Sometimes, there’s nothing better than a good cry. This is especially true when chopping onions, although not for the emotional release. The component in that pungent misty stuff in onions that irritates the heck out of our eyes is scientifically known as lachrymatory factor, appropriately derived from the Latin word lacrima, which means “tear”. Interestingly enough, lachrymatory factor is actually doing us a a few excellent health favors, possibly even protecting us against cancer. Doesn’t seem like such a terrible chore now, does it?
Onions are naturally rich in two health-benefiting compounds: flavonoids and sulfur-containing compounds. Flavonoids are typically found at high concentrations in the skin and outer layers of onions with yellow, brown, red, or purple coloring. These compounds are also potential antioxidants that could protect us against heart disease, cancer, and aging. The sulfur-containing compounds are where onions give us their taste, odor, and – you guessed it – misty tear gas. So what does this mean?
When an onion is cut, sulfur compounds are released into the air. These compounds are broken down into an unstable intermediate and can then either turn into lachrymatory factor or spontaneously turn into thiosulfinate. This thiosulfinate is not only responsible for the onion’s distinct odor and flavor, but also converts into other sulfur-containing compounds with potential health benefits including anti-inflammation, anti-blood clotting, anti-cancer, anti-asthma, and lowering cholesterol levels. Sounds great to me, and I don’t even like onions!
Maybe you do enjoy onions in your favorite Thanksgiving recipes but you don’t particularly enjoy crying – who could blame you? Never fear; scientists have been working on bringing tear-free onions to the general market since 2008. Tear-free onions were originally developed by Crop & Food Research of New Zealand and House Foods Corporation of Japan. These onions look and taste like regular onions but have lowered activity of lachrymatory-factor synthase through genetic modification and thus do not make your eyes water upon chopping or crushing, but still increase the production of beneficial thiosulfinate – which means none of the tears with all of the health benefits!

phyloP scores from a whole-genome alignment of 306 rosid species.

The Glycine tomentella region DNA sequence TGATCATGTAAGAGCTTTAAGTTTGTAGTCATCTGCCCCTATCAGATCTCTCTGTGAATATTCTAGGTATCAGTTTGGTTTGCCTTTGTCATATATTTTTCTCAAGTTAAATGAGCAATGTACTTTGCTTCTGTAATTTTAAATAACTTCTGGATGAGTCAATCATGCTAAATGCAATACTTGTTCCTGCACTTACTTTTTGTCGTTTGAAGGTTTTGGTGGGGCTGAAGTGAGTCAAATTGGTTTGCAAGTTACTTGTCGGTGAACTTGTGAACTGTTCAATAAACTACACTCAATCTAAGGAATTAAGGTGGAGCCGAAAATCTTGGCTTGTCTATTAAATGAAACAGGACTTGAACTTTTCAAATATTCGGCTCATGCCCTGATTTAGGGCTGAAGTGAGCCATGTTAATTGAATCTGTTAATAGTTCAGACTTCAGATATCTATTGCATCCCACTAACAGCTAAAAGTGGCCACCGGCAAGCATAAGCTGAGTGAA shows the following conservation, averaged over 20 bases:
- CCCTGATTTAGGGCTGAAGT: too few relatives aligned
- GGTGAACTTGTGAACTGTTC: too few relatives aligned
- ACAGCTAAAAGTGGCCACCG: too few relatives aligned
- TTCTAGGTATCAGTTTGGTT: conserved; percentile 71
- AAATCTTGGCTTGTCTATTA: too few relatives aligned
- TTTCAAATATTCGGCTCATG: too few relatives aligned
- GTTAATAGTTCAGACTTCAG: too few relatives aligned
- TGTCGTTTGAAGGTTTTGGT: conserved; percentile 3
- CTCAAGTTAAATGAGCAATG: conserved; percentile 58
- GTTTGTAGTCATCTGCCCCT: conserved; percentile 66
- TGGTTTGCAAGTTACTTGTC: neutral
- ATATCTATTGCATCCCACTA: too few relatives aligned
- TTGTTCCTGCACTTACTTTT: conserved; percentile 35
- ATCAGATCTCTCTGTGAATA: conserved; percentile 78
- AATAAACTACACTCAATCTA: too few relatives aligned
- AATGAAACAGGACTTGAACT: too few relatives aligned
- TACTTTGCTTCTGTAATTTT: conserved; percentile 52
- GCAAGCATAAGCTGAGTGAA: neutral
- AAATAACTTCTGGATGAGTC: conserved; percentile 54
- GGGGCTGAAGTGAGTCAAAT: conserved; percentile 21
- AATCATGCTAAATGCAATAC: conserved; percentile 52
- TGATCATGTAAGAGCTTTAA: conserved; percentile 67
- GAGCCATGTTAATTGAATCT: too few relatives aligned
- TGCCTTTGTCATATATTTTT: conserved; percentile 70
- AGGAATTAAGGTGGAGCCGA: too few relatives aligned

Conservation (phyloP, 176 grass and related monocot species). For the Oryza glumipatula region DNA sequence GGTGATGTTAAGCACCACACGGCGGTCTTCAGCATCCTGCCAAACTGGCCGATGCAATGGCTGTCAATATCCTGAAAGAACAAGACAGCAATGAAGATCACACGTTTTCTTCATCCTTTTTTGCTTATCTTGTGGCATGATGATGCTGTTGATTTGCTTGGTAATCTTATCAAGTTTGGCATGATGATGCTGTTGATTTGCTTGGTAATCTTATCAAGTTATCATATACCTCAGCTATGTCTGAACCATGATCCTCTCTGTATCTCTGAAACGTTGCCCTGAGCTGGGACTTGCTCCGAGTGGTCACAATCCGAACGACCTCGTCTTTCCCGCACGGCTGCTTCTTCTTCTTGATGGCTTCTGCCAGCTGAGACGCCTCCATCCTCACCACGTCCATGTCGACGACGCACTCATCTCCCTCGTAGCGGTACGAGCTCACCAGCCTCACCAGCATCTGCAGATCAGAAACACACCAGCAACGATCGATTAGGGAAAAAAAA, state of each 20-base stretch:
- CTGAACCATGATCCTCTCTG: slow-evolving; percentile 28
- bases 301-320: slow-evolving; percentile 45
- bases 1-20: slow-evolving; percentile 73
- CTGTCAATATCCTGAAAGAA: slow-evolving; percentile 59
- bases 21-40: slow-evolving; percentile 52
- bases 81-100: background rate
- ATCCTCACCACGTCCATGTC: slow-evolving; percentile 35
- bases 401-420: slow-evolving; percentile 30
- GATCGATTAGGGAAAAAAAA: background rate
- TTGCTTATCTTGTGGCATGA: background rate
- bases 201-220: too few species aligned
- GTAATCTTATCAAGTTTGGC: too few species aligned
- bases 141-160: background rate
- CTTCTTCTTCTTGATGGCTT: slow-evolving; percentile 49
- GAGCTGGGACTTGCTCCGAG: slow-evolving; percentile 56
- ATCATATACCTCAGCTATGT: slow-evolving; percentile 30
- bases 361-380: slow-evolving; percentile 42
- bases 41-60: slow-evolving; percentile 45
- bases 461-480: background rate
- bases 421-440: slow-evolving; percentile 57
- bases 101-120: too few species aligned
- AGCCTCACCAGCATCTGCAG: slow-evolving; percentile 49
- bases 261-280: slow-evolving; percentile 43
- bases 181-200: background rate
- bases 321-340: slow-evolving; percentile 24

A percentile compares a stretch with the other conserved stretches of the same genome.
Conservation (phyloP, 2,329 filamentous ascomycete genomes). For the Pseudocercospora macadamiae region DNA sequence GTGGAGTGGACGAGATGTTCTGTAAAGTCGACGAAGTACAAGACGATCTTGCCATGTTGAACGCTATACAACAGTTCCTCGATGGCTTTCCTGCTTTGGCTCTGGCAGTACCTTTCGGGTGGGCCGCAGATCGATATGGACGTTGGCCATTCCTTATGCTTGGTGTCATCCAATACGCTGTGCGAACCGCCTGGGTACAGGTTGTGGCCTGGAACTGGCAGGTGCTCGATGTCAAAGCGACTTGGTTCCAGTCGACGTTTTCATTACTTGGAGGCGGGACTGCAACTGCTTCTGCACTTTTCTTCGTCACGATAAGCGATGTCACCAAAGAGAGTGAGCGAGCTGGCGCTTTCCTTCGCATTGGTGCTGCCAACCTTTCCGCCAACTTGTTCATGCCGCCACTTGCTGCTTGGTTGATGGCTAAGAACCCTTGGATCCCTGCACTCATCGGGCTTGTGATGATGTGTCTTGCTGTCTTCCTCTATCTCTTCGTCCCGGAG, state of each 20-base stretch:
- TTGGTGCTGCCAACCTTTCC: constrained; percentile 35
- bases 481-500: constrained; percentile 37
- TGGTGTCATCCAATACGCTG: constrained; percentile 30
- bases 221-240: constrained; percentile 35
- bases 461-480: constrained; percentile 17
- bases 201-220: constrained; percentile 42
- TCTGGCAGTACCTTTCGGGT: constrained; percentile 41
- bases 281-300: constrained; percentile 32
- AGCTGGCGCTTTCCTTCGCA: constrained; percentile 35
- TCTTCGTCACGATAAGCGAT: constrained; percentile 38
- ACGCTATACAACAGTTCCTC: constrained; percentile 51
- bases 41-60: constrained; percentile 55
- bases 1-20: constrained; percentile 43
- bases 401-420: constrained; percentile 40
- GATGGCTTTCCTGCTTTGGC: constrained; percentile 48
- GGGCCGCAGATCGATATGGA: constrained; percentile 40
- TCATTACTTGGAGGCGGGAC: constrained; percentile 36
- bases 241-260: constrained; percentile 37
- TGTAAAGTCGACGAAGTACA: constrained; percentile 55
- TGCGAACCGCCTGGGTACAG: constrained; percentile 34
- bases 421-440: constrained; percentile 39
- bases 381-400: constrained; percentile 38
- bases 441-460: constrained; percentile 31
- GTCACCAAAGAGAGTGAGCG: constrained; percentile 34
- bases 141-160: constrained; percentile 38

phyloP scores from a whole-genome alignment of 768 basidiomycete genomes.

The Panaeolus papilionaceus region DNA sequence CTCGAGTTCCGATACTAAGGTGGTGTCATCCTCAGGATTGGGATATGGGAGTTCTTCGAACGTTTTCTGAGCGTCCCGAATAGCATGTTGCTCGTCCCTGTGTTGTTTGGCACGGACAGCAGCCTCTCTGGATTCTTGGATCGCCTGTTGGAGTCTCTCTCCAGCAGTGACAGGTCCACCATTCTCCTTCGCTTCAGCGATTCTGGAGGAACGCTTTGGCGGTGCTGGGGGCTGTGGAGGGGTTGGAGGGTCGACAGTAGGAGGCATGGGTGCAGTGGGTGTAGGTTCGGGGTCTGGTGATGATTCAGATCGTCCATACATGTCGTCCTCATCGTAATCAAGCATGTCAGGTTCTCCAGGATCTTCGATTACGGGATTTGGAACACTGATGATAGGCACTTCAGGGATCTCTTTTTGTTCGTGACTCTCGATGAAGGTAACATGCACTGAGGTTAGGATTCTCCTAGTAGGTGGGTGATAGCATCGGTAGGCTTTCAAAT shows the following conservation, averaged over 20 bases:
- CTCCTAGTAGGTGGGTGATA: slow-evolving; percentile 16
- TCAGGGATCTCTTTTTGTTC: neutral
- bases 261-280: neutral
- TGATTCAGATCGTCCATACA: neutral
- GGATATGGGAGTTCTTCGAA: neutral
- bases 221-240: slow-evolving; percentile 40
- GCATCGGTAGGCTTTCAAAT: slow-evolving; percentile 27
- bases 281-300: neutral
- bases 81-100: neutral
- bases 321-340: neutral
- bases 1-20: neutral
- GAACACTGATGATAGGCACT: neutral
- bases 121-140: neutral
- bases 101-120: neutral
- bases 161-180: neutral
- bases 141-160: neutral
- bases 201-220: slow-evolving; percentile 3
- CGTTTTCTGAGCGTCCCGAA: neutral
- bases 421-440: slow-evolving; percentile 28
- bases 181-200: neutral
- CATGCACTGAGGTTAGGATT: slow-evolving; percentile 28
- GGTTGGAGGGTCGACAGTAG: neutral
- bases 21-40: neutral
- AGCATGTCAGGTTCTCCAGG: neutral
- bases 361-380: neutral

Unfortunately, commercializing genetically modified foods is no simple task, so it will probably be a few more years before we find tear-free onions in the Wegman’s produce section. However, the largest share of the liquids and therefore, of the phosphates that make us cry are found in the tips of the bulb – the northern and southern hemispheres, you might say. To avoid getting too much juice out into the air and minimize the crying, try not to cut into the poles too much. This is why classical French technique only has you cut into the poles once, as demonstrated here for a tear-free Thanksgiving feast preparation:
In the meantime, keep chopping your onions with the knowledge that through your tears come wonderful health benefits! And hey, while you’re at it, check out our Turkey Day Turkeys playlist and tell us which “turkeys” you think we should add!